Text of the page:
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Justice News

Department of Justice
U.S. Attorney’s Office
Southern District of New York

FOR IMMEDIATE RELEASE
Thursday, June 6, 2019

Manhattan U.S. Attorney Announces Criminal And Civil Charges Against CEO Of Clothing Company For Million-Dollar Customs Fraud

Geoffrey S. Berman, the United States Attorney for the Southern District of New York, Angel M. Melendez, the Special Agent in Charge of the New York Office of the U.S. Department of Homeland Security, Homeland Security Investigations (“HSI”), and Troy Miller, Director, Field Operations, New York, U.S. Customs and Border Protection (“CBP”), announced today the filing of criminal and civil charges against JOSEPH BAILEY, the CEO of a children’s apparel company headquartered in Manhattan.  BAILEY was charged, in an indictment unsealed today, with participating in a years-long scheme to defraud U.S. Customs and Border Protection (“CBP”) by submitting invoices to CBP that falsely understated the true value of the goods his company imported into the United States.  BAILEY’s scheme resulted in the loss of over $1 million in duty revenue to the United States.

BAILEY was arrested today, and will be presented before Chief U.S. Magistrate Judge Gabriel W. Gorenstein in Manhattan federal court later today.  The criminal case has been assigned to U.S. District Judge William H. Pauley III.  In addition, a civil fraud lawsuit against BAILEY and his companies, Stargate Apparel, Inc. (“STARGATE”) and Rivstar Apparel, Inc. (“RIVSTAR”), which is assigned to U.S. District Judge J. Paul Oetken, was unsealed in Manhattan federal court earlier today.  The civil complaint, which was filed on April 19, 2019, under seal, asserts that BAILEY, STARGATE, and RIVSTAR violated the False Claims Act by submitting invoices to CBP that falsely understated the true value of the goods they imported into the United States.  The conduct in this matter was first brought to the attention of federal law enforcement by a whistleblower who filed a lawsuit under the False Claims Act.

U.S. Attorney Geoffrey S. Berman said:  “As alleged, Joseph Bailey defrauded the United States by several schemes with one theme – misrepresenting the value of imported goods to avoid payment of customs duties.  Bailey now faces criminal charges for his alleged fraud, and the government’s civil suit seeks treble damages and penalties against Bailey and his companies.”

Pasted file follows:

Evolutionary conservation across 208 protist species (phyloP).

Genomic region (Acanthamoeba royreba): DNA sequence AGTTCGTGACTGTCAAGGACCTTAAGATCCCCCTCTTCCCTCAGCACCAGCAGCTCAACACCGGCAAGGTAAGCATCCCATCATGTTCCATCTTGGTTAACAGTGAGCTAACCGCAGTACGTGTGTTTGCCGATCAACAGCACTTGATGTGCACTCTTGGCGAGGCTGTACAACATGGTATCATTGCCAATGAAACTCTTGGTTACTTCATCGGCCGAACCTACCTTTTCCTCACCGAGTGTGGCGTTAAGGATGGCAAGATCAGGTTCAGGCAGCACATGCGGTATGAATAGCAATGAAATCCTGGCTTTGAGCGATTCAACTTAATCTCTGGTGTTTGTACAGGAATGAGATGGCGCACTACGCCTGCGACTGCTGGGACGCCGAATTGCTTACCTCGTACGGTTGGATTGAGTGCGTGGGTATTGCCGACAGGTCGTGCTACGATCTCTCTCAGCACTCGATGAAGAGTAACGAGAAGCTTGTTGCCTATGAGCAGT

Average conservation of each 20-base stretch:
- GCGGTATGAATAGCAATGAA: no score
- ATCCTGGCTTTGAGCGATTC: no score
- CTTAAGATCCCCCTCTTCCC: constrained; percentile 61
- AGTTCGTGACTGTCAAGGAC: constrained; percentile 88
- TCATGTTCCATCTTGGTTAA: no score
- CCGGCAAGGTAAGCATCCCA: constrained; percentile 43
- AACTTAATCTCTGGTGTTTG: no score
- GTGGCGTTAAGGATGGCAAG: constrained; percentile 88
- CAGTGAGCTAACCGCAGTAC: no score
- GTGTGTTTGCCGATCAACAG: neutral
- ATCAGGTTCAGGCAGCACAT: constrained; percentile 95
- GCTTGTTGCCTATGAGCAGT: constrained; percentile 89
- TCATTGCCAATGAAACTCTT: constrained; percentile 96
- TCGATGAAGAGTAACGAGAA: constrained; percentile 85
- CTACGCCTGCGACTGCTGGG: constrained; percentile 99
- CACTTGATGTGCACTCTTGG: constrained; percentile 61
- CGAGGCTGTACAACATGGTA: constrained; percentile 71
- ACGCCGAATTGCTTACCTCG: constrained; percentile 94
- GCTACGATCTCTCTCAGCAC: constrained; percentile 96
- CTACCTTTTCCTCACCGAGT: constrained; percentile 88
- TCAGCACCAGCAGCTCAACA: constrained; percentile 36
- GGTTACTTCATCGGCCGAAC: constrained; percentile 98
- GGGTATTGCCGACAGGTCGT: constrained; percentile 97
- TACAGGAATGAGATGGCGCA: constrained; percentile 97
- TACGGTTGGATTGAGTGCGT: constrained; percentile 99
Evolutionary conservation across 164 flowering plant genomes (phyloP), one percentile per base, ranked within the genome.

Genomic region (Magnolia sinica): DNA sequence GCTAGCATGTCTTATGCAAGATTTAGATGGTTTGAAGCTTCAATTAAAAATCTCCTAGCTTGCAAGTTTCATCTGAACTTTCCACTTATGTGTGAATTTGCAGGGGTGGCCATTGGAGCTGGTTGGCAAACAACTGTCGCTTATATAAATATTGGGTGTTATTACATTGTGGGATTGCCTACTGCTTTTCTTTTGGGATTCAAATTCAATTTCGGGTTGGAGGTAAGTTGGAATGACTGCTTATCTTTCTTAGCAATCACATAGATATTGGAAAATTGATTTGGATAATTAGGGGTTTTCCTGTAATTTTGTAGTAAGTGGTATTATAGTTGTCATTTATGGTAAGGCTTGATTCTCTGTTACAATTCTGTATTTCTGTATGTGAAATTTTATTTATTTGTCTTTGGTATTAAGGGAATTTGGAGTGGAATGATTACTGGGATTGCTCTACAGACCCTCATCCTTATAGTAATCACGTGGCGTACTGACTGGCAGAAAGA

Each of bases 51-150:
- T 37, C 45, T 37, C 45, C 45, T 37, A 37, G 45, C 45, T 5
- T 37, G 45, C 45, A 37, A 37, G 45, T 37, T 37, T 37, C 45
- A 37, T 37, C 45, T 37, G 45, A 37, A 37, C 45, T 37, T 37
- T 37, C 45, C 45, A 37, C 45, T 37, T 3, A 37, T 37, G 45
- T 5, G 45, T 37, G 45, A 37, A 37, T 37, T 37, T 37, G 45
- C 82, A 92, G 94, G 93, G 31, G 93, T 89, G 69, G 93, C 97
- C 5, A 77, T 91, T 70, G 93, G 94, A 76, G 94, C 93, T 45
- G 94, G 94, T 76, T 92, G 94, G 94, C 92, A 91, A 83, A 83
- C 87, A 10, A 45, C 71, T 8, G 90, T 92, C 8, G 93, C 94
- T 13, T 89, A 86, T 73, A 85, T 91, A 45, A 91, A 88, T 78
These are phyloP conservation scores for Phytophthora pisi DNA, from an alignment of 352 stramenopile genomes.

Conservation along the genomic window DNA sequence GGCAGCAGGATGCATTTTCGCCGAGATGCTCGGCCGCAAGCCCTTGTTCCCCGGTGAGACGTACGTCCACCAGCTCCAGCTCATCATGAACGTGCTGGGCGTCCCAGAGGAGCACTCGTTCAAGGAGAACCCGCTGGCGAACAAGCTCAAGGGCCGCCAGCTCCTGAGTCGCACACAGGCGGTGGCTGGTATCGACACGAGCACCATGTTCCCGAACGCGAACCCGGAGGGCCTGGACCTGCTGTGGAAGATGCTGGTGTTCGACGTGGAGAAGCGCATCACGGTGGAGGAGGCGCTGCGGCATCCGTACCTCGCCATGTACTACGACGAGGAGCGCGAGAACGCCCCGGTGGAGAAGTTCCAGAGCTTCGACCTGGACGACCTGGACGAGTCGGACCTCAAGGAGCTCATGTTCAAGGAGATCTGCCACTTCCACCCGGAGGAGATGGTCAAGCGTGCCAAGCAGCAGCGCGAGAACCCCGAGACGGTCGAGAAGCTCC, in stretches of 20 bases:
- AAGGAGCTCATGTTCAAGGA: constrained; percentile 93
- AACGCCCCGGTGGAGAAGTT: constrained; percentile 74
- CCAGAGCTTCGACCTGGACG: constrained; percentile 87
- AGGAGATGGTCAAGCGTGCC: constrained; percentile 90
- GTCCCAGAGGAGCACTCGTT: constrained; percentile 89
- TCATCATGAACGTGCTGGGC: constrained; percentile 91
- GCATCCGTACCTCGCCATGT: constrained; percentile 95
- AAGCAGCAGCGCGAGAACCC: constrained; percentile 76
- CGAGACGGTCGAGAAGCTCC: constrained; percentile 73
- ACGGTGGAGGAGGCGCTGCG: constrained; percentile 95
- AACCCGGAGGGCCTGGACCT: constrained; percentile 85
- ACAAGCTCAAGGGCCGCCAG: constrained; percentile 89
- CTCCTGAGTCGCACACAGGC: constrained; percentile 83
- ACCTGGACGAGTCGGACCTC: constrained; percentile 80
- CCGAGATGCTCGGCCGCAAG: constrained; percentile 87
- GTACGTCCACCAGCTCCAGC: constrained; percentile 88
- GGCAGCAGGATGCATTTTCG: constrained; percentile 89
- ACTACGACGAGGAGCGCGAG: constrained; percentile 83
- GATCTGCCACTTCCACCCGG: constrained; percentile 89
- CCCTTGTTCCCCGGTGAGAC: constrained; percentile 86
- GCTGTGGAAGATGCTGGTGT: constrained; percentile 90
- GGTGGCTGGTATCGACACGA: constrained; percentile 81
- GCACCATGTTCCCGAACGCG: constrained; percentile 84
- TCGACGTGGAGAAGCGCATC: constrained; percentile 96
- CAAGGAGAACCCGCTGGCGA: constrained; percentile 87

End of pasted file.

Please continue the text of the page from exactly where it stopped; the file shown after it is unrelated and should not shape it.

HSI Special Agent in Charge Angel M. Melendez said:  “Bailey is alleged to have undervalued imported goods, leading to a loss to the government of more than a million dollars in duty revenue.  It is important to remember that customs fraud is not a victimless crime, as it affects legitimate trade and business.  Trade enforcement is a priority for HSI, and we will continue to partner with CBP as we investigate those fraudsters and bring them to justice.”

CBP Director of New York Field Operations Troy Miller said:  “U.S. Customs and Border Protection provided a critical link in an ongoing investigation that resulted in the takedown of an elaborate criminal enterprise.  It is through our interagency partnerships, and collaborative approaches like the one leading to today’s arrests, that law enforcement successfully combats modern criminal organizations.”

According to the allegations in the Government’s indictment and civil complaint[1]:

From in or about 2007 to in or about 2015, BAILEY and other employees of STARGATE engaged in a scheme fraudulently to understate the value of goods imported into the United States.  During the charged time period, STARGATE purchased much of its merchandise from a manufacturer located in China (“Manufacturer-1”).  Starting shortly after STARGATE began doing business with Manufacturer-1 in 2007, through approximately 2010, BAILEY and others at STARGATE engaged in a double-invoicing scheme by which STARGATE would receive two sets of invoices from Manufacturer-1 for the same shipment of goods.  One invoice, referred to as the “pay by” invoice, was significantly higher and reflected the actual price paid by STARGATE for the goods.  The second invoice reflected a significantly lower price for the goods and was presented to CBP.  This allowed STARGATE to pay a fraudulently lower amount of customs duties.